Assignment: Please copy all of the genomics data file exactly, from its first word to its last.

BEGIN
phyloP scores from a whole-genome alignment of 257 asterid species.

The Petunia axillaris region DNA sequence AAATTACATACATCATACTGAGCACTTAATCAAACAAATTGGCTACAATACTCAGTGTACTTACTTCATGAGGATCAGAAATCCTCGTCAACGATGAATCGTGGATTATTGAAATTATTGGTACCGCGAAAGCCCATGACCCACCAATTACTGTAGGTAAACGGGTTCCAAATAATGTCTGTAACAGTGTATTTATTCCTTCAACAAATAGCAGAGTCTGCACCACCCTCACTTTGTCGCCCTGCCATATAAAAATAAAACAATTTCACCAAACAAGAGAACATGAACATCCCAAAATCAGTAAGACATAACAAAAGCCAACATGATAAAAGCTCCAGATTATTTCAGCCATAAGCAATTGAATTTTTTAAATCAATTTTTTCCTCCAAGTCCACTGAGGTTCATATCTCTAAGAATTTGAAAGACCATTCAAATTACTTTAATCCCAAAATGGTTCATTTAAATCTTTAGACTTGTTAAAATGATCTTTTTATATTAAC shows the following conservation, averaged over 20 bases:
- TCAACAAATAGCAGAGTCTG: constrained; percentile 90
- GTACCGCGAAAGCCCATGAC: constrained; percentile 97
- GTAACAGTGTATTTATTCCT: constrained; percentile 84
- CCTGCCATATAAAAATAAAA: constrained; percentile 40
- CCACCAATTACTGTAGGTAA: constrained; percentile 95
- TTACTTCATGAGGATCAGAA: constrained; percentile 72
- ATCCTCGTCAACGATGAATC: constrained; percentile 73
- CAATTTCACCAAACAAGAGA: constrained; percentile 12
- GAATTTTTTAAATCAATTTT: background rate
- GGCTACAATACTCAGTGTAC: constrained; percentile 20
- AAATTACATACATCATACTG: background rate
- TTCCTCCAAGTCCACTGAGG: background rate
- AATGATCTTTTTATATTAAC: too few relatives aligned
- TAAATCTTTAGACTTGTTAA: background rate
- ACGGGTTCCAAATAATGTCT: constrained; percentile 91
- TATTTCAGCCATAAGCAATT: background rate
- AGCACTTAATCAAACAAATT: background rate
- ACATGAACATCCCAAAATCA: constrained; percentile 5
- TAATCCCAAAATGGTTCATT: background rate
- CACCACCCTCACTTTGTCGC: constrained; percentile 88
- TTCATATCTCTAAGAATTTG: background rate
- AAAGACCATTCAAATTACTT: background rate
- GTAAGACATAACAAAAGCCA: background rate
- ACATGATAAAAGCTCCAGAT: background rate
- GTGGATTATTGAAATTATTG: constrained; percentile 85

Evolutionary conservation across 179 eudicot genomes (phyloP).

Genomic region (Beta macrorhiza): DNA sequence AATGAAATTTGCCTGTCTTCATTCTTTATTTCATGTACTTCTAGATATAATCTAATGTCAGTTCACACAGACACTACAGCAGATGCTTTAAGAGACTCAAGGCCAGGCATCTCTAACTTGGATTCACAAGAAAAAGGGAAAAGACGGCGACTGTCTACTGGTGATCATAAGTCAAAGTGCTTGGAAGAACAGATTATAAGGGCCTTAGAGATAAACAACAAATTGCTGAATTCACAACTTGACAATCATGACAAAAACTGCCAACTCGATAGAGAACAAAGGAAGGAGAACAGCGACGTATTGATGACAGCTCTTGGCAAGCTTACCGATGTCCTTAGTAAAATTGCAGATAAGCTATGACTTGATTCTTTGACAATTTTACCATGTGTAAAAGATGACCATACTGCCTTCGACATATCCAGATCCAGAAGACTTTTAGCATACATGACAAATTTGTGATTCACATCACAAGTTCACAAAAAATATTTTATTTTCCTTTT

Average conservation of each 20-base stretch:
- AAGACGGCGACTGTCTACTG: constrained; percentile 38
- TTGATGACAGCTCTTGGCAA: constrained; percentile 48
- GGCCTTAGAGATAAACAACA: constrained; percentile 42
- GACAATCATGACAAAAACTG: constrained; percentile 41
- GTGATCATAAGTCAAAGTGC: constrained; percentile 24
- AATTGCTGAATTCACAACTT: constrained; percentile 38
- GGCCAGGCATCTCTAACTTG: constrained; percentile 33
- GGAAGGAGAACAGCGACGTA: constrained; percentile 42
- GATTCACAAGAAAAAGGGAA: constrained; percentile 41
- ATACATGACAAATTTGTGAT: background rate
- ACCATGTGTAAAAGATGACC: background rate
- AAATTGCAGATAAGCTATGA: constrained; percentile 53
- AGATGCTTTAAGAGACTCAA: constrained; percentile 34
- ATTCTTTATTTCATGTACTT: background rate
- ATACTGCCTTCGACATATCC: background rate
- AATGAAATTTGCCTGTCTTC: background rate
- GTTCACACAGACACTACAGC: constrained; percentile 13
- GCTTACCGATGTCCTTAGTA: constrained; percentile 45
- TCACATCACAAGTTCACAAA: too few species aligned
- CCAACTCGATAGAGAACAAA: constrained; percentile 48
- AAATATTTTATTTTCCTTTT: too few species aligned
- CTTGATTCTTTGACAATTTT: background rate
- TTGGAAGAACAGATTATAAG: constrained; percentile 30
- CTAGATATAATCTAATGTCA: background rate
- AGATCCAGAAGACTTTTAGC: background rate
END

phyloP scores from a whole-genome alignment of 257 asterid species.

The Petunia axillaris region DNA sequence AAATTACATACATCATACTGAGCACTTAATCAAACAAATTGGCTACAATACTCAGTGTACTTACTTCATGAGGATCAGAAATCCTCGTCAACGATGAATCGTGGATTATTGAAATTATTGGTACCGCGAAAGCCCATGACCCACCAATTACTGTAGGTAAACGGGTTCCAAATAATGTCTGTAACAGTGTATTTATTCCTTCAACAAATAGCAGAGTCTGCACCACCCTCACTTTGTCGCCCTGCCATATAAAAATAAAACAATTTCACCAAACAAGAGAACATGAACATCCCAAAATCAGTAAGACATAACAAAAGCCAACATGATAAAAGCTCCAGATTATTTCAGCCATAAGCAATTGAATTTTTTAAATCAATTTTTTCCTCCAAGTCCACTGAGGTTCATATCTCTAAGAATTTGAAAGACCATTCAAATTACTTTAATCCCAAAATGGTTCATTTAAATCTTTAGACTTGTTAAAATGATCTTTTTATATTAAC shows the following conservation, averaged over 20 bases:
- TCAACAAATAGCAGAGTCTG: constrained; percentile 90
- GTACCGCGAAAGCCCATGAC: constrained; percentile 97
- GTAACAGTGTATTTATTCCT: constrained; percentile 84
- CCTGCCATATAAAAATAAAA: constrained; percentile 40
- CCACCAATTACTGTAGGTAA: constrained; percentile 95
- TTACTTCATGAGGATCAGAA: constrained; percentile 72
- ATCCTCGTCAACGATGAATC: constrained; percentile 73
- CAATTTCACCAAACAAGAGA: constrained; percentile 12
- GAATTTTTTAAATCAATTTT: background rate
- GGCTACAATACTCAGTGTAC: constrained; percentile 20
- AAATTACATACATCATACTG: background rate
- TTCCTCCAAGTCCACTGAGG: background rate
- AATGATCTTTTTATATTAAC: too few relatives aligned
- TAAATCTTTAGACTTGTTAA: background rate
- ACGGGTTCCAAATAATGTCT: constrained; percentile 91
- TATTTCAGCCATAAGCAATT: background rate
- AGCACTTAATCAAACAAATT: background rate
- ACATGAACATCCCAAAATCA: constrained; percentile 5
- TAATCCCAAAATGGTTCATT: background rate
- CACCACCCTCACTTTGTCGC: constrained; percentile 88
- TTCATATCTCTAAGAATTTG: background rate
- AAAGACCATTCAAATTACTT: background rate
- GTAAGACATAACAAAAGCCA: background rate
- ACATGATAAAAGCTCCAGAT: background rate
- GTGGATTATTGAAATTATTG: constrained; percentile 85

Evolutionary conservation across 179 eudicot genomes (phyloP).

Genomic region (Beta macrorhiza): DNA sequence AATGAAATTTGCCTGTCTTCATTCTTTATTTCATGTACTTCTAGATATAATCTAATGTCAGTTCACACAGACACTACAGCAGATGCTTTAAGAGACTCAAGGCCAGGCATCTCTAACTTGGATTCACAAGAAAAAGGGAAAAGACGGCGACTGTCTACTGGTGATCATAAGTCAAAGTGCTTGGAAGAACAGATTATAAGGGCCTTAGAGATAAACAACAAATTGCTGAATTCACAACTTGACAATCATGACAAAAACTGCCAACTCGATAGAGAACAAAGGAAGGAGAACAGCGACGTATTGATGACAGCTCTTGGCAAGCTTACCGATGTCCTTAGTAAAATTGCAGATAAGCTATGACTTGATTCTTTGACAATTTTACCATGTGTAAAAGATGACCATACTGCCTTCGACATATCCAGATCCAGAAGACTTTTAGCATACATGACAAATTTGTGATTCACATCACAAGTTCACAAAAAATATTTTATTTTCCTTTT

Average conservation of each 20-base stretch:
- AAGACGGCGACTGTCTACTG: constrained; percentile 38
- TTGATGACAGCTCTTGGCAA: constrained; percentile 48
- GGCCTTAGAGATAAACAACA: constrained; percentile 42
- GACAATCATGACAAAAACTG: constrained; percentile 41
- GTGATCATAAGTCAAAGTGC: constrained; percentile 24
- AATTGCTGAATTCACAACTT: constrained; percentile 38
- GGCCAGGCATCTCTAACTTG: constrained; percentile 33
- GGAAGGAGAACAGCGACGTA: constrained; percentile 42
- GATTCACAAGAAAAAGGGAA: constrained; percentile 41
- ATACATGACAAATTTGTGAT: background rate
- ACCATGTGTAAAAGATGACC: background rate
- AAATTGCAGATAAGCTATGA: constrained; percentile 53
- AGATGCTTTAAGAGACTCAA: constrained; percentile 34
- ATTCTTTATTTCATGTACTT: background rate
- ATACTGCCTTCGACATATCC: background rate
- AATGAAATTTGCCTGTCTTC: background rate
- GTTCACACAGACACTACAGC: constrained; percentile 13
- GCTTACCGATGTCCTTAGTA: constrained; percentile 45
- TCACATCACAAGTTCACAAA: too few species aligned
- CCAACTCGATAGAGAACAAA: constrained; percentile 48
- AAATATTTTATTTTCCTTTT: too few species aligned
- CTTGATTCTTTGACAATTTT: background rate
- TTGGAAGAACAGATTATAAG: constrained; percentile 30
- CTAGATATAATCTAATGTCA: background rate
- AGATCCAGAAGACTTTTAGC: background rate